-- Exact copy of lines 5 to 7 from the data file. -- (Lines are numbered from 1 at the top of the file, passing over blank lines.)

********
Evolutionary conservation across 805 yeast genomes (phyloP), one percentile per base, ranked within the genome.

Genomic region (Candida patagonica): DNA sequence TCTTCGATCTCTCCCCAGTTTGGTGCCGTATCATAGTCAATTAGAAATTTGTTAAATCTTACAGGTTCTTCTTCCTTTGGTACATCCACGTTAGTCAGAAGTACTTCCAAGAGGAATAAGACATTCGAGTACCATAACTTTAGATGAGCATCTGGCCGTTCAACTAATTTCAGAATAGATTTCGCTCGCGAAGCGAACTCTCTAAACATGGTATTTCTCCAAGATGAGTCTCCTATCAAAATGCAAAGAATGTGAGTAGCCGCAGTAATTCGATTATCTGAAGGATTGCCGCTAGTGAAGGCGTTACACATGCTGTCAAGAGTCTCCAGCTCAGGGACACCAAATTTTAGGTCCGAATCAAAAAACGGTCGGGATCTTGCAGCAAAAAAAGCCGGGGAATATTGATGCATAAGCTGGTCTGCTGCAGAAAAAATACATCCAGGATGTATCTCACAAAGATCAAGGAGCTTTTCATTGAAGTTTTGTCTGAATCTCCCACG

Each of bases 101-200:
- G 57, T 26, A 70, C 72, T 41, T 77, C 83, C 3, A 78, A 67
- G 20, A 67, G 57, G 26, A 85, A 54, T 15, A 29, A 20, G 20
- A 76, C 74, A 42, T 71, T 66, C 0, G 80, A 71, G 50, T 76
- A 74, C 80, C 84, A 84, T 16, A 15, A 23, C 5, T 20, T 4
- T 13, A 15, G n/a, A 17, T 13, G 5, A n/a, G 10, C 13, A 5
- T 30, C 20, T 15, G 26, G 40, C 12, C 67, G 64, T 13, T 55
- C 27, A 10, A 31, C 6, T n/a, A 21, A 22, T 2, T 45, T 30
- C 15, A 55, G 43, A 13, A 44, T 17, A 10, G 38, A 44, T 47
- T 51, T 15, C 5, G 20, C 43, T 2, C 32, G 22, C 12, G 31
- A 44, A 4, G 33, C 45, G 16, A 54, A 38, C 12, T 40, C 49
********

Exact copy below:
- G 20, A 67, G 57, G 26, A 85, A 54, T 15, A 29, A 20, G 20
- A 76, C 74, A 42, T 71, T 66, C 0, G 80, A 71, G 50, T 76
- A 74, C 80, C 84, A 84, T 16, A 15, A 23, C 5, T 20, T 4